Most Fridays the Practicing Writing blog shares writing and publishing resources, news, and reflections to peruse over the weekend. But it’s been an excruciating week for so many of us. And frankly, I’ve paid next-to-no attention to garden-variety news from the writing and publishing spheres.
On Wednesday, however, I received an email from Facing History and Ourselves, a Boston-based global nonprofit organization that I’ve admired for many years. The email introduced a “mini-lesson” titled “Processing Attacks in Israel and the Outbreak of War in the Region.”
The resource isn’t perfect. (What resource is?) But one of its segments impressed me as something that, though intended for educators and students, could be clarifying for writers as well, in our work and in the rest of our lives. It’s a section titled “Avoiding Antisemitic and Islamophobic Tropes in Discussing Israeli-Palestinian Conflict.”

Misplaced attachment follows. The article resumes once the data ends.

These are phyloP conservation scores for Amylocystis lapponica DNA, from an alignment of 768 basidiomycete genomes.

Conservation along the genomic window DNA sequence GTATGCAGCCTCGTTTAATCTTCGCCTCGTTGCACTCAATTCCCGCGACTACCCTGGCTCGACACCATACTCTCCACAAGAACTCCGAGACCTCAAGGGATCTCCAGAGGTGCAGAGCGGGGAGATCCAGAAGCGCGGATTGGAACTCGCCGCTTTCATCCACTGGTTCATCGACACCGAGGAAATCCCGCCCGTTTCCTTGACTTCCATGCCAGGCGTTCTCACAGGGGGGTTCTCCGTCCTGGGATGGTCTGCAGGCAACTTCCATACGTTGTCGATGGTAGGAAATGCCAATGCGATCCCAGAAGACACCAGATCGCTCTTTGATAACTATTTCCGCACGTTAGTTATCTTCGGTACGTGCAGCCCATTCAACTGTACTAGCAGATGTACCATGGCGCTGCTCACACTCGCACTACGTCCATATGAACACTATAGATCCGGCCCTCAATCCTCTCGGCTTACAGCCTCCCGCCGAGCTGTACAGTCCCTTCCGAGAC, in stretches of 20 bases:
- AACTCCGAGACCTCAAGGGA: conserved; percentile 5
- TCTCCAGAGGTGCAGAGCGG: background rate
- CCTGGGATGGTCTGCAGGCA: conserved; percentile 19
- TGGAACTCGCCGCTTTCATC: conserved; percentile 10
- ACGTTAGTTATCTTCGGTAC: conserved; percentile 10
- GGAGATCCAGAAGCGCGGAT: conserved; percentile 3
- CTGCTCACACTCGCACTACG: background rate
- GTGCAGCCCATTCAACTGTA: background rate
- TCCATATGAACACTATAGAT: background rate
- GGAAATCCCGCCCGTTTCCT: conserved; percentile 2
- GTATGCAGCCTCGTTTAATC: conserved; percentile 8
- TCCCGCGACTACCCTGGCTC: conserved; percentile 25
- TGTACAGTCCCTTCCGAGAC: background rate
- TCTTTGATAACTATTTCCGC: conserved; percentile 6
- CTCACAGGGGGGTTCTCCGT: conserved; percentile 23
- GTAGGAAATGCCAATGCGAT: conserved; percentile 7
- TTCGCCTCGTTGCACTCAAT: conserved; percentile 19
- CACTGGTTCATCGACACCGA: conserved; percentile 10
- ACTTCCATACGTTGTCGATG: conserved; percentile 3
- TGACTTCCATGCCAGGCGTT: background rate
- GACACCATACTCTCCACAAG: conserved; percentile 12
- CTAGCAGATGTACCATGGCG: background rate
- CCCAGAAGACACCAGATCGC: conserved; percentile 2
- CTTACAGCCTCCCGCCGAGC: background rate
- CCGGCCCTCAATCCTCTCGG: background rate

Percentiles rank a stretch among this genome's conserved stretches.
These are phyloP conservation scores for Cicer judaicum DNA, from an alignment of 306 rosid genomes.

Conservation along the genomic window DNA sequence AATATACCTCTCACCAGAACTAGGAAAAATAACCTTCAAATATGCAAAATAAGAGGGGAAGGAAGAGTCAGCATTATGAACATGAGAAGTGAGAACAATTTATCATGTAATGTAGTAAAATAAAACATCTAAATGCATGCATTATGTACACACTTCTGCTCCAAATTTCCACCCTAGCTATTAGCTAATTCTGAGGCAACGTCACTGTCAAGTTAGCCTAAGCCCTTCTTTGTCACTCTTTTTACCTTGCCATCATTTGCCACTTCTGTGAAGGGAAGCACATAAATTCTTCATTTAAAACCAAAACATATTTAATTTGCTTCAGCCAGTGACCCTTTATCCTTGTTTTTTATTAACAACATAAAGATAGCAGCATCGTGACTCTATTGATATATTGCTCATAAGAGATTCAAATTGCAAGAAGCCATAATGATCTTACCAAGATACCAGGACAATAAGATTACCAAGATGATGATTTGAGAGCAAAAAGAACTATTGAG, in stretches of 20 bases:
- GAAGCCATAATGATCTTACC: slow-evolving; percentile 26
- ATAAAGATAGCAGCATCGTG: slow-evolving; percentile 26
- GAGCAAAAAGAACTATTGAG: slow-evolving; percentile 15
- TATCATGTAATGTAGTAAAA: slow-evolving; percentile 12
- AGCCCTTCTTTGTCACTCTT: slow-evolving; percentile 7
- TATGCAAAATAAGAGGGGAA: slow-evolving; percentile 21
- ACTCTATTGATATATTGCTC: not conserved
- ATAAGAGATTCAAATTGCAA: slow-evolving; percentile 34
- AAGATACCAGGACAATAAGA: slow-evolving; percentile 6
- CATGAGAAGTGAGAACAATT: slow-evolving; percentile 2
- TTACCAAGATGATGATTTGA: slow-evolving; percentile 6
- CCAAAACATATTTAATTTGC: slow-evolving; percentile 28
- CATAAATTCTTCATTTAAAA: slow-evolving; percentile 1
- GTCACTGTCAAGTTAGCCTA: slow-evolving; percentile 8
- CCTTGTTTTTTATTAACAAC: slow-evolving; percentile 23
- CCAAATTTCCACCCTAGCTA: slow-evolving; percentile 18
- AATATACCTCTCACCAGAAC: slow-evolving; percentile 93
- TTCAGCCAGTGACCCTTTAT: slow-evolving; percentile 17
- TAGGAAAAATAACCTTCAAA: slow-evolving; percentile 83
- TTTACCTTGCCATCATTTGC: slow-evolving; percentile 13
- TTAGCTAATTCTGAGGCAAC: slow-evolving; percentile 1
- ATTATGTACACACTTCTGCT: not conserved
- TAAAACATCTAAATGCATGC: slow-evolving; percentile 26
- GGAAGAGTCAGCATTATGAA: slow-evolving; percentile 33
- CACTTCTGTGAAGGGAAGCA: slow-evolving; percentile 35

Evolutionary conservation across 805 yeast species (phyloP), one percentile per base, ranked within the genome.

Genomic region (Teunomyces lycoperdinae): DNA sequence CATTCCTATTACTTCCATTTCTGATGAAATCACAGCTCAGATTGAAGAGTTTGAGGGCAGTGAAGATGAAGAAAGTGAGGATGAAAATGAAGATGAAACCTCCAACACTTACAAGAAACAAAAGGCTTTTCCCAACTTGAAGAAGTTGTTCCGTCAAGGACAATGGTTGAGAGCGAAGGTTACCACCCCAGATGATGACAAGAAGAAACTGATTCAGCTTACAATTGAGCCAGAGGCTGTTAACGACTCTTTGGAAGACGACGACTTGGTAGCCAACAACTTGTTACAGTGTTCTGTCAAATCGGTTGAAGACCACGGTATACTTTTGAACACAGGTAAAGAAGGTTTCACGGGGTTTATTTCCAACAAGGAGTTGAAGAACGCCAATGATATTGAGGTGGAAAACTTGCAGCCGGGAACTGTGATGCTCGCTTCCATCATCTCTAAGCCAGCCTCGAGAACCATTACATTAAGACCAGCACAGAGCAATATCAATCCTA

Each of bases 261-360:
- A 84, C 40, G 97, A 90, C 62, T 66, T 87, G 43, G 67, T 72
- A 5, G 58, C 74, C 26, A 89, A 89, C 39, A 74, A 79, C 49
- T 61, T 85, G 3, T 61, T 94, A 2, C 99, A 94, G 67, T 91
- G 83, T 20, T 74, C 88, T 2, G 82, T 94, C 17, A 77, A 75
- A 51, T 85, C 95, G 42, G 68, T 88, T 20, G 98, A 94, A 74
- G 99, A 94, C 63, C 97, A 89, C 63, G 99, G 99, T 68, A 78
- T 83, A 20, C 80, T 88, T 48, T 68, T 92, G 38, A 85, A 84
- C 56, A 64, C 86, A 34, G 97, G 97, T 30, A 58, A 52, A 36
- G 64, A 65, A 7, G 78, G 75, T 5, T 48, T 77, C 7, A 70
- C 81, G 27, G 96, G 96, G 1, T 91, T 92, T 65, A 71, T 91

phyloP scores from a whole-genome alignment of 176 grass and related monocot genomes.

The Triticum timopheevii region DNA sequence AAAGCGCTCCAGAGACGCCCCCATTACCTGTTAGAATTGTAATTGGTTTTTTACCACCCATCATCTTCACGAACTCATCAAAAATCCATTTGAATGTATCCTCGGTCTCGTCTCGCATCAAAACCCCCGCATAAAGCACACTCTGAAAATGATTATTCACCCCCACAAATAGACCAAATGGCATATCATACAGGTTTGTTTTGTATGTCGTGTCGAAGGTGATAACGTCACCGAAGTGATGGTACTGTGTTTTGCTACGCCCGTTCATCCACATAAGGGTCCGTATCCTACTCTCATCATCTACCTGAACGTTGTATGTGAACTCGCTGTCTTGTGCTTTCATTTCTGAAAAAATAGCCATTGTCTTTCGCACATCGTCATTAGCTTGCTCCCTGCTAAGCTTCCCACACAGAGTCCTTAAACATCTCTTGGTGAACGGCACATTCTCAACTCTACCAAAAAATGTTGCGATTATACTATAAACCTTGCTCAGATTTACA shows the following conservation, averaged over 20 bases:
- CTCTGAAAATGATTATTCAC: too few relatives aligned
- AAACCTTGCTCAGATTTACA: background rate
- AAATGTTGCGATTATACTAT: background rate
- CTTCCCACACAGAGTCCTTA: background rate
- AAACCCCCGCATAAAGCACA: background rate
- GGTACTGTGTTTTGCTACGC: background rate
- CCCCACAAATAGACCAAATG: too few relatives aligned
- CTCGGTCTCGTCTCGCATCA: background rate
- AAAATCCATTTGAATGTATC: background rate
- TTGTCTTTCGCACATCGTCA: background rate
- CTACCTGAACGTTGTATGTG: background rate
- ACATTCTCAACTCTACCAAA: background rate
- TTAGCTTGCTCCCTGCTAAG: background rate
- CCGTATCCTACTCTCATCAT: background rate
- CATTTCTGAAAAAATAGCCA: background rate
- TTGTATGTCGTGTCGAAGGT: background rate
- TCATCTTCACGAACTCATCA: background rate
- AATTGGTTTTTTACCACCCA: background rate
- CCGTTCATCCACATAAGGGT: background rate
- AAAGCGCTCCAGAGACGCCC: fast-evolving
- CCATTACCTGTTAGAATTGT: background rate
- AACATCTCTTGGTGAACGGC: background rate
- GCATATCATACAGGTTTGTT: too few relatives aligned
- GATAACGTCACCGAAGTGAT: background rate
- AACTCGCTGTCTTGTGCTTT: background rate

- From @DeeshaPhilyaw: “A love thread: Please shout-out your short story collection that came out in 2020-2021 or is coming out in 2021-2022. (Or tag a friend with a collection.)”
- “Does the Idea of Promoting Your Book Make You Feel Queasy?” Guest post by Lizbeth Meredith on Jane Friedman’s site.
- The Library of Congress is offering a beautiful (and poetic) way to kick off Native American Heritage Month: “Next Monday, November 1, at 7 p.m. ET, you can check out our 23rd laureate [Joy Harjo], the first Native American to serve in the position, in conversation with Deb Haaland—appointed this year as the Secretary of the Interior, and the first Native American cabinet secretary. The two are joined by Librarian of Congress Carla Hayden—who, Sec. Haaland points out, was another ‘first’ in her position—for an intimate conversation.”
- Coming soon (as in later this weekend): the November issue of The Practicing Writer 2.0. It’s never too late to sign up for our free newsletter and receive each new issue asap. (And if you’re planning to work on submissions this weekend, you’ll find still-open opportunities in the October edition.)
- And of course, you’ll find a fresh set of Jewish-lit links over on the My Machberet blog.